A lower total dose of radiotherapy, delivered in fewer, larger treatments, is as safe and effective at treating early breast cancer as the international standard dose, according to the 10-year follow-up results of a major Cancer Research UK trial presented at the 2012 CTRC-AACR San Antonio Breast Cancer Symposium today (Thursday).
Nearly 4,500 women across the UK have taken part in the START trials, which were co-ordinated by the Clinical Trials and Statistics Unit at The Institute of Cancer Research, London, and funded by Cancer Research UK, the Medical Research Council and the Department of Health.
The initial five-year results showed it was just as effective and safe to give women a lower total dose of radiotherapy in fewer, larger treatments than the 25-dose international standard. The new treatment routine also offered important benefits for women, including fewer trips to hospital, as well as cost savings for the health service.
As a result, the shorter treatment course of 15 treatments was adopted in the UK in 2008, but the longer course is still used in many other countries.
This latest 10-year follow-up, funded by Cancer Research UK, confirms these benefits and shows that very few women (around six per cent) experience a relapse of cancer within the same breast, regardless of whether or not they have a shorter course of radiotherapy after surgery.
Chief investigator Professor John Yarnold, professor of clinical oncology at The Institute of Cancer Research (ICR) and honorary consultant at The Royal Marsden NHS Foundation Trust, said: "We have shown conclusively that less can be more in breast cancer radiotherapy. Three weeks of radiotherapy is as good as five weeks – as well as being more convenient and less tiring for patients and cheaper for the health service.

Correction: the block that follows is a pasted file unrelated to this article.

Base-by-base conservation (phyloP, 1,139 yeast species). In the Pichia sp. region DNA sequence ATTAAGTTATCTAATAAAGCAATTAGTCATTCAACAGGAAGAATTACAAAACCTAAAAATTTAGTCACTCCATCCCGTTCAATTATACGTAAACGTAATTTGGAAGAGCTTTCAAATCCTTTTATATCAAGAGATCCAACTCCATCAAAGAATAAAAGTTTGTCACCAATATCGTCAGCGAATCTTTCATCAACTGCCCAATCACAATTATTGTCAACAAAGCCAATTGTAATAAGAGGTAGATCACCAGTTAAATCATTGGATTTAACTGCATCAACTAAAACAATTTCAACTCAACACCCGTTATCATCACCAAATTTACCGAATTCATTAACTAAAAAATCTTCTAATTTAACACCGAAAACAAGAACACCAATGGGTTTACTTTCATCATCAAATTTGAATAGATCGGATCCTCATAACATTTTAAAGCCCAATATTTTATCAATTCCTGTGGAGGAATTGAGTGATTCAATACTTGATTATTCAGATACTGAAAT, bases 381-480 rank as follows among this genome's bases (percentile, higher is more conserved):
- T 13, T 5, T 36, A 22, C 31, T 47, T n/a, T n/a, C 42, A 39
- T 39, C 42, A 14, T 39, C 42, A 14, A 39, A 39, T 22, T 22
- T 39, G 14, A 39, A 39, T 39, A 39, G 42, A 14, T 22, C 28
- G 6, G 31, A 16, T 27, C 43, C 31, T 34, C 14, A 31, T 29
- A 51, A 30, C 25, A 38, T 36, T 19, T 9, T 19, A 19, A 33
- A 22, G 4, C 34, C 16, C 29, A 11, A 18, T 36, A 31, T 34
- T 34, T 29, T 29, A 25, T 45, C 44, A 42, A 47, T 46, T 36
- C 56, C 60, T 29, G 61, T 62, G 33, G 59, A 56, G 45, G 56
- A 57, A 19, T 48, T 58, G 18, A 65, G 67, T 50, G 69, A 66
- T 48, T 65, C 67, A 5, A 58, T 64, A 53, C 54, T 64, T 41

"The risk of breast cancer recurring continues beyond five years, and side-effects of radiotherapy can often develop many years after treatment, so these long-term results provide a very important reassurance that the shorter treatment course is definitely the best option for patients. Some doctors may have been hesitant to change their practice on the basis of five-year results, but these long-term findings should convert those sceptics."
The same team is now setting out to investigate whether even fewer doses of radiotherapy could be just as effective, as part of a new Phase III randomised controlled trial of 4,000 women called FAST-FORWARD. The trial will compare the new standard 15-dose course of radiotherapy treatment, delivered over three weeks, with an even shorter five-dose course, delivered over one week.
Jo Haviland, a senior statistician at the ICR, added: "The START trial has had a huge impact on changing the standard of care for women with breast cancer in the UK, and increasingly around the world. Recruitment is already underway for the new FAST-FORWARD trial we are co-ordinating, to see if we can further improve treatment and spare both women and the health system the burden of extra treatments."
Kate Law, Cancer Research UK's director of clinical research, said: "What's really exciting is that, as a result of this trial, women are already benefiting from the added physical and emotional wellbeing of needing fewer hospital visits for their treatment. Minimising the long-term side effects of treatment is becoming increasingly important as cancer patients live longer. We hope that women around the world will now be able to benefit from this improved standard of care."
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